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Ezekiel Skinner papers, 1834-1836 1 Linear Foot — 40 Items

Ezekiel Skinner (1777-1855) was a missionary and physician who worked in Monrovia, Liberia for the American Colonization Society during the 1830s. Although almost 60 years old, Skinner believed it was his duty to continue the work of his son, Benjamin Rush Skinner, who had died in Liberia a few years before. He returned to the United States in 1837. This collection consists of 15 letters and other related documents (with typed transcripts) written by Dr. Ezekiel Skinner during his time working for the American Colonization Society in Liberia. Skinner travelled to Africa twice beginning in 1834 and finally returning to the United States in 1837. These letters cover both trips and provide information about the day-to-day challenges faced by the emigrants from the United States. The majority of the letters are addressed to his family and written in the style of a journal, but there are also retained copies of Skinner's official correspondence as an officer of the Society. The contents of the letters touch upon various topics such as living conditions, missionary work, interaction with native Africans, and medical care of the emigrants.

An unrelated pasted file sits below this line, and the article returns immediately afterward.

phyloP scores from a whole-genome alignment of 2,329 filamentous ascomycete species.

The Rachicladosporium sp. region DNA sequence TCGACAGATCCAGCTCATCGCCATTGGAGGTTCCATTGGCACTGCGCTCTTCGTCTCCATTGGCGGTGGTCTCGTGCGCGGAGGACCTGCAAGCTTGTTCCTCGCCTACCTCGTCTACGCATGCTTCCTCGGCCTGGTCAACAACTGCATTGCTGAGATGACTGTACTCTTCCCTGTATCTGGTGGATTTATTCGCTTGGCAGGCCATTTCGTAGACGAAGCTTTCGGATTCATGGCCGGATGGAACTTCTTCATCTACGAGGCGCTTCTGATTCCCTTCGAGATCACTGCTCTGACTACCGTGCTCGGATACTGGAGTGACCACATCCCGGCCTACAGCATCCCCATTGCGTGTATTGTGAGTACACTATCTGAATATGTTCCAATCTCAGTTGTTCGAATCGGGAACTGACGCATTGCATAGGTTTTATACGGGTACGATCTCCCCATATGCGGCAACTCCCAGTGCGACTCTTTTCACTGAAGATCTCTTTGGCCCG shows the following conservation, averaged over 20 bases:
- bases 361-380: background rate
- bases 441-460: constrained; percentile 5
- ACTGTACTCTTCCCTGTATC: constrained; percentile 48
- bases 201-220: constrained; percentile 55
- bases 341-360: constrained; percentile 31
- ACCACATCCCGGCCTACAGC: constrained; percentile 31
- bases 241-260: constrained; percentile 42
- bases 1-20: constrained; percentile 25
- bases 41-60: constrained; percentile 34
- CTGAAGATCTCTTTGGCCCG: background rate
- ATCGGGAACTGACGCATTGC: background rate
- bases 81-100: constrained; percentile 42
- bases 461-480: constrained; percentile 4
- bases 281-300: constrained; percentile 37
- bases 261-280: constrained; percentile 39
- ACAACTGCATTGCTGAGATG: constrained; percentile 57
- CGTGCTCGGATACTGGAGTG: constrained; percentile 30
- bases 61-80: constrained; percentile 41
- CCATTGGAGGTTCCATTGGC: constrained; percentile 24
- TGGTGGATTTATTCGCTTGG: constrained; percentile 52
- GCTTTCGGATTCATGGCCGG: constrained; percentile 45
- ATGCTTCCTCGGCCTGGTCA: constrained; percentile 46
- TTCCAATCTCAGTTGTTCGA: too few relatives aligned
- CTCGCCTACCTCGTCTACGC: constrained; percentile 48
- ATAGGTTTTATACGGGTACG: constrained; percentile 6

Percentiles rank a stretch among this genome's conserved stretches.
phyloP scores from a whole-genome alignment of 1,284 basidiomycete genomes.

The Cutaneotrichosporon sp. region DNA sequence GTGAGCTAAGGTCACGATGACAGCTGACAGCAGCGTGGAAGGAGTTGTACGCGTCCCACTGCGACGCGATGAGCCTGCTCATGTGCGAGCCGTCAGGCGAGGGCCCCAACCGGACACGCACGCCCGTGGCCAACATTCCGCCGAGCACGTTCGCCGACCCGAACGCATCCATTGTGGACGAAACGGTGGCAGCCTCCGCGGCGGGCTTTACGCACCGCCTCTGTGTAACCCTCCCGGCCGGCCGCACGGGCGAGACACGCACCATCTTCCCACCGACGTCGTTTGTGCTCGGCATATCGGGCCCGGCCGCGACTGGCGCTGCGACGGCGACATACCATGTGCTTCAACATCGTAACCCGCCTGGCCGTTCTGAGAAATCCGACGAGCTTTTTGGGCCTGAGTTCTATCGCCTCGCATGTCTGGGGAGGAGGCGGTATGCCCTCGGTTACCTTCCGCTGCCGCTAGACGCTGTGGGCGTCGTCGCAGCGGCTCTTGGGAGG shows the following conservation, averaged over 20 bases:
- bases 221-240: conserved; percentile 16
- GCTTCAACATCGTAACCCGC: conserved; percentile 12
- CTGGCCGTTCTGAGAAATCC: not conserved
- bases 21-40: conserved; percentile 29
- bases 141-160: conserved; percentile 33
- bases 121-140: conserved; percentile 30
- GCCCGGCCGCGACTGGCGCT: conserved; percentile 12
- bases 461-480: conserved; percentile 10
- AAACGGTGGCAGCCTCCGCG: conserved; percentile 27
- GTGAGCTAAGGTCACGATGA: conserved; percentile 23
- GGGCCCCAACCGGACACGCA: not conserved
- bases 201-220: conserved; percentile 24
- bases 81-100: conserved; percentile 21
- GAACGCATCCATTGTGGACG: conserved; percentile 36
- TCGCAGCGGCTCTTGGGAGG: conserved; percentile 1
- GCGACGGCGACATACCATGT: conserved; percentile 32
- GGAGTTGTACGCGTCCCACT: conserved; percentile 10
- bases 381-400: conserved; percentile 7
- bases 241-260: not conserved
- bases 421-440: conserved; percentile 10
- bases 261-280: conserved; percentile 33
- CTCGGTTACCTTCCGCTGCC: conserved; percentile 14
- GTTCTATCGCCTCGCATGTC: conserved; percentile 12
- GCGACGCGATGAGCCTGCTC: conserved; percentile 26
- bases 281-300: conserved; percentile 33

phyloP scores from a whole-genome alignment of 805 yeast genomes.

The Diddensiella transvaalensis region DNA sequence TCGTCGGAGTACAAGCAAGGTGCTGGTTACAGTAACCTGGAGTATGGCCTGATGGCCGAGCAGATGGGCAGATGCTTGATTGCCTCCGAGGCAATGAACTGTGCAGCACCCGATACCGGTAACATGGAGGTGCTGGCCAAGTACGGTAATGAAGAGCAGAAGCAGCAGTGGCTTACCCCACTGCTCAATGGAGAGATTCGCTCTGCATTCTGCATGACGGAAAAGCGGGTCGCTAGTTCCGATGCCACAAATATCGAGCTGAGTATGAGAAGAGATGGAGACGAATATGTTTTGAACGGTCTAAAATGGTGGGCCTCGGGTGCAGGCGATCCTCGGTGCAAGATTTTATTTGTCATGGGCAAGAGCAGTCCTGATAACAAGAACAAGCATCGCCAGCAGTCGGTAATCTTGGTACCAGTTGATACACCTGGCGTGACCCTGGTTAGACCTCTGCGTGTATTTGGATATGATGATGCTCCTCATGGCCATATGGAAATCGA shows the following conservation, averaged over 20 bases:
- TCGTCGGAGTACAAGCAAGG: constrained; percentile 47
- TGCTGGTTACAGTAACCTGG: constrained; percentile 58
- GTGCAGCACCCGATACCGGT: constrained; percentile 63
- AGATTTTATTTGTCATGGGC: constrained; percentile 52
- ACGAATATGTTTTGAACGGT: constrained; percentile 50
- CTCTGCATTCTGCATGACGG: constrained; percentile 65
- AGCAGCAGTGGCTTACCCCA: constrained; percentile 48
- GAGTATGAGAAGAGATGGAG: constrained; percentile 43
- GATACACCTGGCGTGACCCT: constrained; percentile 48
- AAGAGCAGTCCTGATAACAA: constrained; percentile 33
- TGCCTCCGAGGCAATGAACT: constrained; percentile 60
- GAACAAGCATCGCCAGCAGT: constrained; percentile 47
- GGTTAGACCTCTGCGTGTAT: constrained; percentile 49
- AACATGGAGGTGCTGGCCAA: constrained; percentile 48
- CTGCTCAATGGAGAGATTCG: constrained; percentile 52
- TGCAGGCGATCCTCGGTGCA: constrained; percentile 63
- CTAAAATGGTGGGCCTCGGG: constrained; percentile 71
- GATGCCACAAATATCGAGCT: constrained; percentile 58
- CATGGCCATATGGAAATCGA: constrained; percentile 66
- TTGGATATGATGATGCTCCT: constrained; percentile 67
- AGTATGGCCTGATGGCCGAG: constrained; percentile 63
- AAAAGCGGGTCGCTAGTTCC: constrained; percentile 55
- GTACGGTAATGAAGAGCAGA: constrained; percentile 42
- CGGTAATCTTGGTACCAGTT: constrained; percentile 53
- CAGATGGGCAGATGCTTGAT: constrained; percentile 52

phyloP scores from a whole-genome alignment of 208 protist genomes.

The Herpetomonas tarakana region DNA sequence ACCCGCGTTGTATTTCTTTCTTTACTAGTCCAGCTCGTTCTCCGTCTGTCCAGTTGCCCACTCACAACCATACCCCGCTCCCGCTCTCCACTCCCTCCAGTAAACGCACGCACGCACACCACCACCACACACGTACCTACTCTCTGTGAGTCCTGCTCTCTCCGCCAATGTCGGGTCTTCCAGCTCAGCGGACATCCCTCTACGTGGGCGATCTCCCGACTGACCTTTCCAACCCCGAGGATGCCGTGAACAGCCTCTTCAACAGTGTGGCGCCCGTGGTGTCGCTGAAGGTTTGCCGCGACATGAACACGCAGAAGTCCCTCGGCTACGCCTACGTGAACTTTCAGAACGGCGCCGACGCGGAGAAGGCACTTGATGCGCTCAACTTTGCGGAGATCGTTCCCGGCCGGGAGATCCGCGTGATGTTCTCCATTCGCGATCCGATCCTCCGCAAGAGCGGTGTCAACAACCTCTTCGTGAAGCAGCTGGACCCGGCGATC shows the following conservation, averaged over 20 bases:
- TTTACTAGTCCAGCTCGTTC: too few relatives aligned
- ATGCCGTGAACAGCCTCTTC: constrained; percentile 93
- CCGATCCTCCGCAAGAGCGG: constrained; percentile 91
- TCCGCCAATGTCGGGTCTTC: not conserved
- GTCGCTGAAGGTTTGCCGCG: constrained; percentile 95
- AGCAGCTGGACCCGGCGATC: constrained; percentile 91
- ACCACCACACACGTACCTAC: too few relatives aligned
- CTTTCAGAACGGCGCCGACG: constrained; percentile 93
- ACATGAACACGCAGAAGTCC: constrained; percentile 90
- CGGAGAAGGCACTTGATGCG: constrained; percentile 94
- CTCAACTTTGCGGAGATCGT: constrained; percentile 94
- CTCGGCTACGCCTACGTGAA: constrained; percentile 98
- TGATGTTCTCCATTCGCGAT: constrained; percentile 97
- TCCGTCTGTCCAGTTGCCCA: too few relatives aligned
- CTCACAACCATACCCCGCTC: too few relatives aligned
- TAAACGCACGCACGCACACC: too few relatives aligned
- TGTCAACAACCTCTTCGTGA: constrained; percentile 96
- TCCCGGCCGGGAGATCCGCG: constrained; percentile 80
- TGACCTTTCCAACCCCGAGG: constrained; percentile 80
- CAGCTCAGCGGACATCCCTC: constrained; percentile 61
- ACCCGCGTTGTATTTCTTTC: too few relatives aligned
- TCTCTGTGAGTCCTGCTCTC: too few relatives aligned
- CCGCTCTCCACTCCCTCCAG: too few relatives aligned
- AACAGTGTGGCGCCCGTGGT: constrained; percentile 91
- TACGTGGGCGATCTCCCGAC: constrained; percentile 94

This collection consists of 15 letters and other related documents (with typed transcripts) written by Dr. Ezekiel Skinner during his time working for the American Colonization Society in Liberia. Skinner travelled to Africa twice beginning in 1834 and finally returning to the United States in 1837. These letters cover both trips and provide information about the day-to-day challenges faced by the emigrants from the United States. The majority of the letters are addressed to his family and written in the style of a journal, but there are also retained copies of Skinner's official correspondence as an officer of the Society. The contents of the letters touch upon various topics such as living conditions, missionary work, interaction with native Africans, and medical care of the emigrants.